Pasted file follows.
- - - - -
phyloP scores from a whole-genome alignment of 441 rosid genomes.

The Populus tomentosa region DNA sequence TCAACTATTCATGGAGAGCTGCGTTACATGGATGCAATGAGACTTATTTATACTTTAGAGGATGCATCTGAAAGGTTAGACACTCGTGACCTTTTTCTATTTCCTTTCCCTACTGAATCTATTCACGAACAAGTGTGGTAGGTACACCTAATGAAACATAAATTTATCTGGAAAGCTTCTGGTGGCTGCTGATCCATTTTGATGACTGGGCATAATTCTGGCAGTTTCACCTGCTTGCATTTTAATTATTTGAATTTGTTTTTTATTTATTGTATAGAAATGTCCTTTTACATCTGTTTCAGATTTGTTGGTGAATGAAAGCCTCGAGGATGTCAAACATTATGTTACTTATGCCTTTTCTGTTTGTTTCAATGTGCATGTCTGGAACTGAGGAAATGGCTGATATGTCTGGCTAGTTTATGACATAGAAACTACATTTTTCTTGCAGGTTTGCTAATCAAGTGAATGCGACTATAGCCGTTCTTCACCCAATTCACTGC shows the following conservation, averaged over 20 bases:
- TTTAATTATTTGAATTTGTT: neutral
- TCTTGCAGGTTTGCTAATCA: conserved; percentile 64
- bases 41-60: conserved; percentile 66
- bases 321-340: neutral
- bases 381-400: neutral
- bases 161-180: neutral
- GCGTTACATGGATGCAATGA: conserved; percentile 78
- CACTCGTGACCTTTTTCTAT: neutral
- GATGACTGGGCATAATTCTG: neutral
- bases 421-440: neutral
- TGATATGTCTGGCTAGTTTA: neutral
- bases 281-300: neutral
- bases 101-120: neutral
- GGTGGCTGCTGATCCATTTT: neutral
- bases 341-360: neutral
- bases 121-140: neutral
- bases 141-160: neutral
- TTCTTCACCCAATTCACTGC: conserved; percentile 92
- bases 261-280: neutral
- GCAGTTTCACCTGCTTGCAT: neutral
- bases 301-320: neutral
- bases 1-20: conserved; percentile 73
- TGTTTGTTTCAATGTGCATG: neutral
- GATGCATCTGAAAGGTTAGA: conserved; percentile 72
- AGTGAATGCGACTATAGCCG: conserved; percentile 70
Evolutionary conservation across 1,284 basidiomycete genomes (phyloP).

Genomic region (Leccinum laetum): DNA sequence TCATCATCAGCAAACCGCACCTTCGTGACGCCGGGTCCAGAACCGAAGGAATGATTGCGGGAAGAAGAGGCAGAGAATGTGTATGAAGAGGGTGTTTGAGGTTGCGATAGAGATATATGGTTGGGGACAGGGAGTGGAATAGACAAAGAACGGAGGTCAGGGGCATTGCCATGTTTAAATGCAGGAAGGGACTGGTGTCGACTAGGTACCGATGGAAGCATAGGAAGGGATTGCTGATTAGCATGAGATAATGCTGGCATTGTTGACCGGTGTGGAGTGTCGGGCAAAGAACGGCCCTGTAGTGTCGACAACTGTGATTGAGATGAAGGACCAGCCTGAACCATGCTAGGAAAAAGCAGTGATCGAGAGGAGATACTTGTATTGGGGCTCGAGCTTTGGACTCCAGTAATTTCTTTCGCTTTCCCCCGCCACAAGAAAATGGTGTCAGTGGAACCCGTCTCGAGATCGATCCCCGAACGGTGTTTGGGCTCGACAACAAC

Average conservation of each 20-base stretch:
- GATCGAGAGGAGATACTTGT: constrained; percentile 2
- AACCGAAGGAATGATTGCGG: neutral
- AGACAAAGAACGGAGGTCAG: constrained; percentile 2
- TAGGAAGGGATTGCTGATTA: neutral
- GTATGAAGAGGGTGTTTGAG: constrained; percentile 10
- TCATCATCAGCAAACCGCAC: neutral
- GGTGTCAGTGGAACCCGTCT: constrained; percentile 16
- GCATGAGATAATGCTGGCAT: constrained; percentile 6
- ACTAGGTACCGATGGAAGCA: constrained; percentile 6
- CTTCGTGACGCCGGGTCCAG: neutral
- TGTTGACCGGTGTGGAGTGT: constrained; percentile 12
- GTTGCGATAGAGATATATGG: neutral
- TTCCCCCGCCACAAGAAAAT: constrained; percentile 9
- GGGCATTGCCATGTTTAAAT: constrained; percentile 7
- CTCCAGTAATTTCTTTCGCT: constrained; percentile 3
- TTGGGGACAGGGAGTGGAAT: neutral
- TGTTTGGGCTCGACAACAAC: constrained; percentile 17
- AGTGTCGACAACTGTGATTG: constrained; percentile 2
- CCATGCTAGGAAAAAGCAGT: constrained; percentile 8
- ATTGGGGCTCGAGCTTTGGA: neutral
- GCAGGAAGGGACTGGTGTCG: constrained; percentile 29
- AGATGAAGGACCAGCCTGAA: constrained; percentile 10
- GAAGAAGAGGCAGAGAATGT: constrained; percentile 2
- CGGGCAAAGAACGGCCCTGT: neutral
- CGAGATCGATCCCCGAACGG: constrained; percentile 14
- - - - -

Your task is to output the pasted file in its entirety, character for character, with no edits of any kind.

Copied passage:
phyloP scores from a whole-genome alignment of 441 rosid genomes.

The Populus tomentosa region DNA sequence TCAACTATTCATGGAGAGCTGCGTTACATGGATGCAATGAGACTTATTTATACTTTAGAGGATGCATCTGAAAGGTTAGACACTCGTGACCTTTTTCTATTTCCTTTCCCTACTGAATCTATTCACGAACAAGTGTGGTAGGTACACCTAATGAAACATAAATTTATCTGGAAAGCTTCTGGTGGCTGCTGATCCATTTTGATGACTGGGCATAATTCTGGCAGTTTCACCTGCTTGCATTTTAATTATTTGAATTTGTTTTTTATTTATTGTATAGAAATGTCCTTTTACATCTGTTTCAGATTTGTTGGTGAATGAAAGCCTCGAGGATGTCAAACATTATGTTACTTATGCCTTTTCTGTTTGTTTCAATGTGCATGTCTGGAACTGAGGAAATGGCTGATATGTCTGGCTAGTTTATGACATAGAAACTACATTTTTCTTGCAGGTTTGCTAATCAAGTGAATGCGACTATAGCCGTTCTTCACCCAATTCACTGC shows the following conservation, averaged over 20 bases:
- TTTAATTATTTGAATTTGTT: neutral
- TCTTGCAGGTTTGCTAATCA: conserved; percentile 64
- bases 41-60: conserved; percentile 66
- bases 321-340: neutral
- bases 381-400: neutral
- bases 161-180: neutral
- GCGTTACATGGATGCAATGA: conserved; percentile 78
- CACTCGTGACCTTTTTCTAT: neutral
- GATGACTGGGCATAATTCTG: neutral
- bases 421-440: neutral
- TGATATGTCTGGCTAGTTTA: neutral
- bases 281-300: neutral
- bases 101-120: neutral
- GGTGGCTGCTGATCCATTTT: neutral
- bases 341-360: neutral
- bases 121-140: neutral
- bases 141-160: neutral
- TTCTTCACCCAATTCACTGC: conserved; percentile 92
- bases 261-280: neutral
- GCAGTTTCACCTGCTTGCAT: neutral
- bases 301-320: neutral
- bases 1-20: conserved; percentile 73
- TGTTTGTTTCAATGTGCATG: neutral
- GATGCATCTGAAAGGTTAGA: conserved; percentile 72
- AGTGAATGCGACTATAGCCG: conserved; percentile 70
Evolutionary conservation across 1,284 basidiomycete genomes (phyloP).

Genomic region (Leccinum laetum): DNA sequence TCATCATCAGCAAACCGCACCTTCGTGACGCCGGGTCCAGAACCGAAGGAATGATTGCGGGAAGAAGAGGCAGAGAATGTGTATGAAGAGGGTGTTTGAGGTTGCGATAGAGATATATGGTTGGGGACAGGGAGTGGAATAGACAAAGAACGGAGGTCAGGGGCATTGCCATGTTTAAATGCAGGAAGGGACTGGTGTCGACTAGGTACCGATGGAAGCATAGGAAGGGATTGCTGATTAGCATGAGATAATGCTGGCATTGTTGACCGGTGTGGAGTGTCGGGCAAAGAACGGCCCTGTAGTGTCGACAACTGTGATTGAGATGAAGGACCAGCCTGAACCATGCTAGGAAAAAGCAGTGATCGAGAGGAGATACTTGTATTGGGGCTCGAGCTTTGGACTCCAGTAATTTCTTTCGCTTTCCCCCGCCACAAGAAAATGGTGTCAGTGGAACCCGTCTCGAGATCGATCCCCGAACGGTGTTTGGGCTCGACAACAAC

Average conservation of each 20-base stretch:
- GATCGAGAGGAGATACTTGT: constrained; percentile 2
- AACCGAAGGAATGATTGCGG: neutral
- AGACAAAGAACGGAGGTCAG: constrained; percentile 2
- TAGGAAGGGATTGCTGATTA: neutral
- GTATGAAGAGGGTGTTTGAG: constrained; percentile 10
- TCATCATCAGCAAACCGCAC: neutral
- GGTGTCAGTGGAACCCGTCT: constrained; percentile 16
- GCATGAGATAATGCTGGCAT: constrained; percentile 6
- ACTAGGTACCGATGGAAGCA: constrained; percentile 6
- CTTCGTGACGCCGGGTCCAG: neutral
- TGTTGACCGGTGTGGAGTGT: constrained; percentile 12
- GTTGCGATAGAGATATATGG: neutral
- TTCCCCCGCCACAAGAAAAT: constrained; percentile 9
- GGGCATTGCCATGTTTAAAT: constrained; percentile 7
- CTCCAGTAATTTCTTTCGCT: constrained; percentile 3
- TTGGGGACAGGGAGTGGAAT: neutral
- TGTTTGGGCTCGACAACAAC: constrained; percentile 17
- AGTGTCGACAACTGTGATTG: constrained; percentile 2
- CCATGCTAGGAAAAAGCAGT: constrained; percentile 8
- ATTGGGGCTCGAGCTTTGGA: neutral
- GCAGGAAGGGACTGGTGTCG: constrained; percentile 29
- AGATGAAGGACCAGCCTGAA: constrained; percentile 10
- GAAGAAGAGGCAGAGAATGT: constrained; percentile 2
- CGGGCAAAGAACGGCCCTGT: neutral
- CGAGATCGATCCCCGAACGG: constrained; percentile 14